A project of the Afterschool Alliance
empirestate

Lighting Up Landmarks

Programs often choose to take a literal approach to shining a light on afterschool programs when they plan their celebrations! From lighting up landmarks to aiming the spotlight closer to home, here's what you need to know to help your event shine.

Partner organizations

For more than a decade, the Empire State Building has been lighting up New York City skyline in support of afterschool programs everywhere. It's one of the most iconic Lights On Afterschool traditions.

But it's not the only one! Many afterschool programs work with libraries, recreation and parks departments, universities, local athletic teams, arts institutions, and museums. If one of your partners has a prominent property in the community, reach out and ask if it could be lit up for afterschool!

This strategy worked for the South Dakota Afterschool Network, lighting up the Falls of the Big Sioux River in Sioux Falls.

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Buildings and landmarks

Think of large buildings that already light up, from skyscrapers and office complexes to stadiums and historic buildings. Contact the community affairs department, or better yet contact someone you know, to ask about designating October 24’s lighting for Lights On Afterschool. Offer to promote the lighting on social media and to your contacts and media as a thank you.

This strategy worked in IN to have the Indianapolis Power & Light Building run a Lights On Afterschool message that lit up downtown!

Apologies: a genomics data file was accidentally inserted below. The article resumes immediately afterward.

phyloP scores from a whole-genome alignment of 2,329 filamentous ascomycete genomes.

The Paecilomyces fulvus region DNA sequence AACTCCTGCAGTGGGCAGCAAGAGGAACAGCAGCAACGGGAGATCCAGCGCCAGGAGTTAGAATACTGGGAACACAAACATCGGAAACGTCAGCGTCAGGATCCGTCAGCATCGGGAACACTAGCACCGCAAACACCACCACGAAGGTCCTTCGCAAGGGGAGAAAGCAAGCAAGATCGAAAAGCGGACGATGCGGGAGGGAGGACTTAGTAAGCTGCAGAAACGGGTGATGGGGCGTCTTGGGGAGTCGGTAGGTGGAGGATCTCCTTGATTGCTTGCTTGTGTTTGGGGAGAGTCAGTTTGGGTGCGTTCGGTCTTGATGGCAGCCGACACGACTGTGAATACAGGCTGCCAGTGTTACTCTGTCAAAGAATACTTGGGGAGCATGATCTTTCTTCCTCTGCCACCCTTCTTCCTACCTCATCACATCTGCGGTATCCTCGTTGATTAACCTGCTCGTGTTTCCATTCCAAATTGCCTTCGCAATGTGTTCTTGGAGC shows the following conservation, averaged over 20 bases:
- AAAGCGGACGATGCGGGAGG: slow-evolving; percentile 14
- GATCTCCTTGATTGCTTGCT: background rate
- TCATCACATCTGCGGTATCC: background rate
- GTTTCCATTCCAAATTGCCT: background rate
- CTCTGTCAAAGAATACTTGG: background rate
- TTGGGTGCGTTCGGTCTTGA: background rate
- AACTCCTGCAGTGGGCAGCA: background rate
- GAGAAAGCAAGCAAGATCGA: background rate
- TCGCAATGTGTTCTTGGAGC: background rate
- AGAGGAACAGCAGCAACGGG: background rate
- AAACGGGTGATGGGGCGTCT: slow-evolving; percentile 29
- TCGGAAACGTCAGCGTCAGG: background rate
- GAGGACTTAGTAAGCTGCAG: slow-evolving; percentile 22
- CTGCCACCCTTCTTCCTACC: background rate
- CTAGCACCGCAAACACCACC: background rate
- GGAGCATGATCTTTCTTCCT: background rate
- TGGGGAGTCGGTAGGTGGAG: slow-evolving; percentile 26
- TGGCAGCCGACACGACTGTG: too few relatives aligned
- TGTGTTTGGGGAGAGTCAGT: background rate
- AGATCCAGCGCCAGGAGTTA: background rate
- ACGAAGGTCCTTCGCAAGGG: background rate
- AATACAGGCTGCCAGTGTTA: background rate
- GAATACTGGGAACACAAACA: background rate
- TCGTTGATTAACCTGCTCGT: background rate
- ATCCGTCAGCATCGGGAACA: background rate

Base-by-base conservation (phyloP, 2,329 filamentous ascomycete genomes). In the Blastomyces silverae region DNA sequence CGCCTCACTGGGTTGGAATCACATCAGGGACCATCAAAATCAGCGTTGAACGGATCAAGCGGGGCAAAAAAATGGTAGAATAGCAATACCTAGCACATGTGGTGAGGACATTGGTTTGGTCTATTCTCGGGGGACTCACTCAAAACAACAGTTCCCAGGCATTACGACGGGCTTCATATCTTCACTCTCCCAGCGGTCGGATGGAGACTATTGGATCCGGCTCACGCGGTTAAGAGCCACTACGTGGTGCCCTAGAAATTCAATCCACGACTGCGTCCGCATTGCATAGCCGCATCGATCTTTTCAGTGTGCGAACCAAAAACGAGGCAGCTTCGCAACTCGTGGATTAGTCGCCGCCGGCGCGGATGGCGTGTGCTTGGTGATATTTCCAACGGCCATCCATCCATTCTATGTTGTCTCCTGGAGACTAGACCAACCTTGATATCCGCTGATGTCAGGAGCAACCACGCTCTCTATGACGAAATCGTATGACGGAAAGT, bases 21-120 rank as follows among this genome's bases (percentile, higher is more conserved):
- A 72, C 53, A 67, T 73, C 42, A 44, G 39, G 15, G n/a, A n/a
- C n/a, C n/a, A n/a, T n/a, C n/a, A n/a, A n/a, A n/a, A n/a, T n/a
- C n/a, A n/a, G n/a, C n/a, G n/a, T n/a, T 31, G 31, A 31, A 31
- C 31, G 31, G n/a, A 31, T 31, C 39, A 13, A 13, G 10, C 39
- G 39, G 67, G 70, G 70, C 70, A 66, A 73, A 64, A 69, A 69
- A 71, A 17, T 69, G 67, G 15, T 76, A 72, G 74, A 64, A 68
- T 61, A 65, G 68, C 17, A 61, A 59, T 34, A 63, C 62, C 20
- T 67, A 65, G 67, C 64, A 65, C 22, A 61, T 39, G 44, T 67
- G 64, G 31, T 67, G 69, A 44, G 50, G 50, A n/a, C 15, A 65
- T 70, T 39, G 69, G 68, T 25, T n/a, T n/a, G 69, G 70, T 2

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City or town properties

Every town has its statues, community centers, town halls, fountains, and bridges. And city leaders are big supporters of afterschool programs! Contact your city leader and/or their public affairs office to ask about lighting up a local feature. City and town leaders may appreciate the positive visibility of showing support for afterschool, and may even help promote the lighting. While you are at it, ask for proclamation in support of Lights On Afterschool as well.

This strategy worked for the Pennsylvania Statewide Afterschool/Youth Development Network, which worked with state leadership to light the State Capitol in yellow.

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Stumped on finding a landmark?

Think outside the box!

  • Create a corn maze or pumpkin patch in the shape of a light bulb
  • Form a human lightbulb on a giant field, cut a light bulb shape into the grass, or plant flowers in the shape of a light bulb. Work with students to fly a drone over the site and take a photo.
  • Host a lantern lighting, where students design, decorate, and release lanterns into the evening sky. Or, if pumpkins are ripe where you are, create afterschool-themed jack-o'-lanterns.
  • Project a Lights On image (or design your own message or a symbol) to project on the side of your program’s building.